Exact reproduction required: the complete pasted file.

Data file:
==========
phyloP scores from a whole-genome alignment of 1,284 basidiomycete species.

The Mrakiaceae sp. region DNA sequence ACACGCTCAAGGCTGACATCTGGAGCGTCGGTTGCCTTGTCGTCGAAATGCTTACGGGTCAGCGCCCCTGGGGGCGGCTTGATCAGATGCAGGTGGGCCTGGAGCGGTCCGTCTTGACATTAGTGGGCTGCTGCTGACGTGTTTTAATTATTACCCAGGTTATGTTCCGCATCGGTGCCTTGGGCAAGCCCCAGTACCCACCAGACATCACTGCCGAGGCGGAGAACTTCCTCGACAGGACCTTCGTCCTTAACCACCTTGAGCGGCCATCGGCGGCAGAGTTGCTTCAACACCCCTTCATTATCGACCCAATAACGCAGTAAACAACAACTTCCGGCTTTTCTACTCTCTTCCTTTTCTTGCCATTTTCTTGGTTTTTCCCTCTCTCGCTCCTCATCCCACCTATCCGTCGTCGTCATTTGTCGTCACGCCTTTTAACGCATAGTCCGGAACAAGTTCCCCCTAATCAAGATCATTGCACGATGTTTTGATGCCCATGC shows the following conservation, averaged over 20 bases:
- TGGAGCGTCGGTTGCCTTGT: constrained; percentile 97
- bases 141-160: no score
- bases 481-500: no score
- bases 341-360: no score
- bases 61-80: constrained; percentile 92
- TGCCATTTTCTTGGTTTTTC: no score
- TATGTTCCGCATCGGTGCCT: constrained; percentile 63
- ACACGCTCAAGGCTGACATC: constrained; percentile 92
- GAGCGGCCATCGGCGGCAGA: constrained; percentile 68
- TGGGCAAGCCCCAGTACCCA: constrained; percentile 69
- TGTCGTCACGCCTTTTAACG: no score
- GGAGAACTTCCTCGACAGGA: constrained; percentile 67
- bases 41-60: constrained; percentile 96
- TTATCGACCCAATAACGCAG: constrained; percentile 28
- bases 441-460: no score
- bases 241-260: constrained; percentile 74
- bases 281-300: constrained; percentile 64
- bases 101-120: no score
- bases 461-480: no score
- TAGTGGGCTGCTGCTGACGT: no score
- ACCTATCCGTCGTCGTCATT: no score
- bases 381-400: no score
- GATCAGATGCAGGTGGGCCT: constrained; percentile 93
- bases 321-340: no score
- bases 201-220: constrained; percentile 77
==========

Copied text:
phyloP scores from a whole-genome alignment of 1,284 basidiomycete species.

The Mrakiaceae sp. region DNA sequence ACACGCTCAAGGCTGACATCTGGAGCGTCGGTTGCCTTGTCGTCGAAATGCTTACGGGTCAGCGCCCCTGGGGGCGGCTTGATCAGATGCAGGTGGGCCTGGAGCGGTCCGTCTTGACATTAGTGGGCTGCTGCTGACGTGTTTTAATTATTACCCAGGTTATGTTCCGCATCGGTGCCTTGGGCAAGCCCCAGTACCCACCAGACATCACTGCCGAGGCGGAGAACTTCCTCGACAGGACCTTCGTCCTTAACCACCTTGAGCGGCCATCGGCGGCAGAGTTGCTTCAACACCCCTTCATTATCGACCCAATAACGCAGTAAACAACAACTTCCGGCTTTTCTACTCTCTTCCTTTTCTTGCCATTTTCTTGGTTTTTCCCTCTCTCGCTCCTCATCCCACCTATCCGTCGTCGTCATTTGTCGTCACGCCTTTTAACGCATAGTCCGGAACAAGTTCCCCCTAATCAAGATCATTGCACGATGTTTTGATGCCCATGC shows the following conservation, averaged over 20 bases:
- TGGAGCGTCGGTTGCCTTGT: constrained; percentile 97
- bases 141-160: no score
- bases 481-500: no score
- bases 341-360: no score
- bases 61-80: constrained; percentile 92
- TGCCATTTTCTTGGTTTTTC: no score
- TATGTTCCGCATCGGTGCCT: constrained; percentile 63
- ACACGCTCAAGGCTGACATC: constrained; percentile 92
- GAGCGGCCATCGGCGGCAGA: constrained; percentile 68
- TGGGCAAGCCCCAGTACCCA: constrained; percentile 69
- TGTCGTCACGCCTTTTAACG: no score
- GGAGAACTTCCTCGACAGGA: constrained; percentile 67
- bases 41-60: constrained; percentile 96
- TTATCGACCCAATAACGCAG: constrained; percentile 28
- bases 441-460: no score
- bases 241-260: constrained; percentile 74
- bases 281-300: constrained; percentile 64
- bases 101-120: no score
- bases 461-480: no score
- TAGTGGGCTGCTGCTGACGT: no score
- ACCTATCCGTCGTCGTCATT: no score
- bases 381-400: no score
- GATCAGATGCAGGTGGGCCT: constrained; percentile 93
- bases 321-340: no score
- bases 201-220: constrained; percentile 77